COT: Commodity demand remains strong despite growing uncertainty COT: Commodity demand remains strong despite growing uncertainty COT: Commodity demand remains strong despite growing uncertainty

COT: Commodity demand remains strong despite growing uncertainty

Ole Hansen

Head of Commodity Strategy

Summary:  Our weekly Commitment of Traders update highlights future positions and changes made by hedge funds and other speculators across commodities and forex during the week to Tuesday, April 18. A week that saw some additional dollar weakness, rising stocks and rising US yields as rate cut expectations continued to moderate. In commodities, demand from managed money accounts remained strong with 24 out of 28 major commodity futures tracked in this seeing net buying, led by crude oil, copper, platinum and soybeans

Saxo Bank publishes weekly Commitment of Traders reports (COT) covering leveraged fund positions in commodities while in forex we use the broader measure called non-commercial.
What is the Commitments of Traders report?

The COT reports are issued by the U.S. Commodity Futures Trading Commission (CFTC) and the ICE Exchange Europe for Brent crude oil and gas oil. They are released every Friday after the U.S. close with data from the week ending the previous Tuesday. They break down the open interest in futures markets into different groups of users depending on the asset class.

Commodities: Producer/Merchant/Processor/User, Swap dealers, Managed Money and other
Financials: Dealer/Intermediary; Asset Manager/Institutional; Leveraged Funds and other
Forex: A broad breakdown between commercial and non-commercial (speculators)

The reasons why we focus primarily on the behavior of the highlighted groups are:

  • They are likely to have tight stops and no underlying exposure that is being hedged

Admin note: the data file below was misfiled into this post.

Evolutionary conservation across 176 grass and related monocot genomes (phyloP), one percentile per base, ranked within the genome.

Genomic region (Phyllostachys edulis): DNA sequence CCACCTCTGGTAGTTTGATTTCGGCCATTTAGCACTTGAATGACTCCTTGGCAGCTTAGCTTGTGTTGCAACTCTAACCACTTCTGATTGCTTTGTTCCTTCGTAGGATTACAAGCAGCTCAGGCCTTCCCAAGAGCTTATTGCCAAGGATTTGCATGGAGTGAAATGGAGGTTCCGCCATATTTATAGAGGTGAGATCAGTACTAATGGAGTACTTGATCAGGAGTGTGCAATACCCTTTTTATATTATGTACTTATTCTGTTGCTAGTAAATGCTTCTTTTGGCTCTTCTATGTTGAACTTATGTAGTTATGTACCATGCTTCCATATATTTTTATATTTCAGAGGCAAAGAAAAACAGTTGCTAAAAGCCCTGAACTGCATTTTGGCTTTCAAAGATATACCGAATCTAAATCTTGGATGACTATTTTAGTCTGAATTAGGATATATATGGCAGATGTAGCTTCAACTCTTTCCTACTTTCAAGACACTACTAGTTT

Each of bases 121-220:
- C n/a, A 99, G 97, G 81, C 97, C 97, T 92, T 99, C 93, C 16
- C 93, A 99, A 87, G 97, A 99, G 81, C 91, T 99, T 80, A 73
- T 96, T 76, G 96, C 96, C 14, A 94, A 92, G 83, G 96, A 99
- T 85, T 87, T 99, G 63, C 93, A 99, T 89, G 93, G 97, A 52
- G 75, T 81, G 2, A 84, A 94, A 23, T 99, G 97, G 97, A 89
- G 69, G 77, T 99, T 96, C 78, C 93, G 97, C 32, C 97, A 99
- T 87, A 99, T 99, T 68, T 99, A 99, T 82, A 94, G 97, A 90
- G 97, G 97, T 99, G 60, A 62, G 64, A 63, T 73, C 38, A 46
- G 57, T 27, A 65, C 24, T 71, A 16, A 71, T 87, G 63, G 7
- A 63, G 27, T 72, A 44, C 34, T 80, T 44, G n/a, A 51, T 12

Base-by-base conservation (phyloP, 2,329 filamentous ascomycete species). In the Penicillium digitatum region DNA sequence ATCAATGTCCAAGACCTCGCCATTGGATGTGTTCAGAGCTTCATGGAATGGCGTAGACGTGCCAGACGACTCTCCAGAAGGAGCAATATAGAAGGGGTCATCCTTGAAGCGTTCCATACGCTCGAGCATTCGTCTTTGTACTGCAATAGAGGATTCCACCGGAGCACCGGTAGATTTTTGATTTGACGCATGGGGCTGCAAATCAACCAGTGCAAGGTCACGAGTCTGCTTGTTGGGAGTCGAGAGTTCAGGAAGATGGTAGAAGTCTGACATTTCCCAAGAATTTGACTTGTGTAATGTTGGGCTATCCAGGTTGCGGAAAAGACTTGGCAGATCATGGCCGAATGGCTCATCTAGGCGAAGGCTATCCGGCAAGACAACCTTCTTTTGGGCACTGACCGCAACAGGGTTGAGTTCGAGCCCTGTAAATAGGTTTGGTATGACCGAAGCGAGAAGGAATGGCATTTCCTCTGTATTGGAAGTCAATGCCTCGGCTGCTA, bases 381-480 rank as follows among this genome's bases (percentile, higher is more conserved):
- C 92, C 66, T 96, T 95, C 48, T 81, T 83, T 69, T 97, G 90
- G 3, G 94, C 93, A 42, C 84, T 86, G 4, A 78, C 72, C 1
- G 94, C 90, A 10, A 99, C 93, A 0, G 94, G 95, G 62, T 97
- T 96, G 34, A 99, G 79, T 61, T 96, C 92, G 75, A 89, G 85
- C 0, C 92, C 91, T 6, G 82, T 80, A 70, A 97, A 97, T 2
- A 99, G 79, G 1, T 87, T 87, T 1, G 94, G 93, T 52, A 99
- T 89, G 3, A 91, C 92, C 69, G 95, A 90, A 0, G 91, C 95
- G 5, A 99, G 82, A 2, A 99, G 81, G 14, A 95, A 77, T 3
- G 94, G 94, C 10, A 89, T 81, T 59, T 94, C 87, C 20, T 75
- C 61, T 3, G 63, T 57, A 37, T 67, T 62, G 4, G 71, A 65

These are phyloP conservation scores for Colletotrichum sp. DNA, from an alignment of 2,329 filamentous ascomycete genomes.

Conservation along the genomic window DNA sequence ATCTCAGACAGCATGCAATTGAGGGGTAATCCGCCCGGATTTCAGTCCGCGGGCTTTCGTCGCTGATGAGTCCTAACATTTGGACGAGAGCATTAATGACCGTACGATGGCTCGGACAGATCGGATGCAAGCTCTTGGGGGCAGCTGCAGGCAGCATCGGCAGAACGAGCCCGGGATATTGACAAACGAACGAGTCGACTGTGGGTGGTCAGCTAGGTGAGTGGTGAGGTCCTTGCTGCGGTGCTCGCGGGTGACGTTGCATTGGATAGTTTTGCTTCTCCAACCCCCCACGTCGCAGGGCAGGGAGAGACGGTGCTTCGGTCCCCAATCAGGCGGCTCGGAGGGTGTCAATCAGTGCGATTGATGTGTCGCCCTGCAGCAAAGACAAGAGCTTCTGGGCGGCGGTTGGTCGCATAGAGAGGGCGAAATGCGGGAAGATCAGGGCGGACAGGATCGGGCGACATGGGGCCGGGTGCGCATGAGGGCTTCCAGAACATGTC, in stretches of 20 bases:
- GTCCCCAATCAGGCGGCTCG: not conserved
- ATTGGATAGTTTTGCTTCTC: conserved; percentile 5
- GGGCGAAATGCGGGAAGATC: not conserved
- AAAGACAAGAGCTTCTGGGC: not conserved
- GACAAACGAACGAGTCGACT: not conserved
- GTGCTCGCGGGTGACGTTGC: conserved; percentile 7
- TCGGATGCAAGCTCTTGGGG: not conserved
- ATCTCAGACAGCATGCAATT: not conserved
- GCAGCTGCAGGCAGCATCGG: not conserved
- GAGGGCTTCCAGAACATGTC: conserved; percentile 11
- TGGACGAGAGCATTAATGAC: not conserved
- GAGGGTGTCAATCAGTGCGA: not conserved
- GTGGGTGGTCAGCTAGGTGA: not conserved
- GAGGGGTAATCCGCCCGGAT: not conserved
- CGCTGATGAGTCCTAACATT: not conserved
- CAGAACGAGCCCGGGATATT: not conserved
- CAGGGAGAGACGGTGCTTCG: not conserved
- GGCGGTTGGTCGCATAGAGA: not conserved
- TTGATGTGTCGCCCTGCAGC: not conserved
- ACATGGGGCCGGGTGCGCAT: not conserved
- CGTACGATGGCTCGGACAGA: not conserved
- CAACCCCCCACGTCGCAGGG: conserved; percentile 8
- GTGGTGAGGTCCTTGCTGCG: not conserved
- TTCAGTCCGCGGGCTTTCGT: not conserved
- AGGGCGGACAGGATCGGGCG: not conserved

• This makes them most reactive to changes in fundamental or technical price developments
  • It provides views about major trends but also helps to decipher when a reversal is looming


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This summary highlights futures positions and changes made by hedge funds across commodities and forex during the week to last Tuesday, April 18. A week that saw some additional dollar weakness, rising stocks and rising US yields as rate cut expectations continued to moderate.

Commodity sector:

The Bloomberg Commodity Index added 1.5% to trade higher for a fourth, led by broad gains across all sectors. Gains were led by a recovering grains sector and industrial metals while the energy and precious metals saw moderate gains. Across the 24 major commodity futures tracked in this update, all but four contracts saw net buying led by crude oil, copper, platinum, soybeans and corn. Overall the net long rose 146k lots to 1.33 million, an eight week high, and representing a notional value of $111 billion.

Crude oil: Despite some emerging price weakness that accelerated last Wednesday, the day after the reporting week ended, the buying of crude oil extended to a third week. The total net long in WTI and Brent rose 21.9k lots to 454k lots. Fresh longs drove the bulk (93%) of this increase, but they were left vulnerable to the correction that followed. This concluded a five-week roundtrip that saw a combine 232k lots of WTI and Brent being sold as the banking crisis drove a technical-driven sell-off before OPEC+ production cuts supported a 213k lots reversal.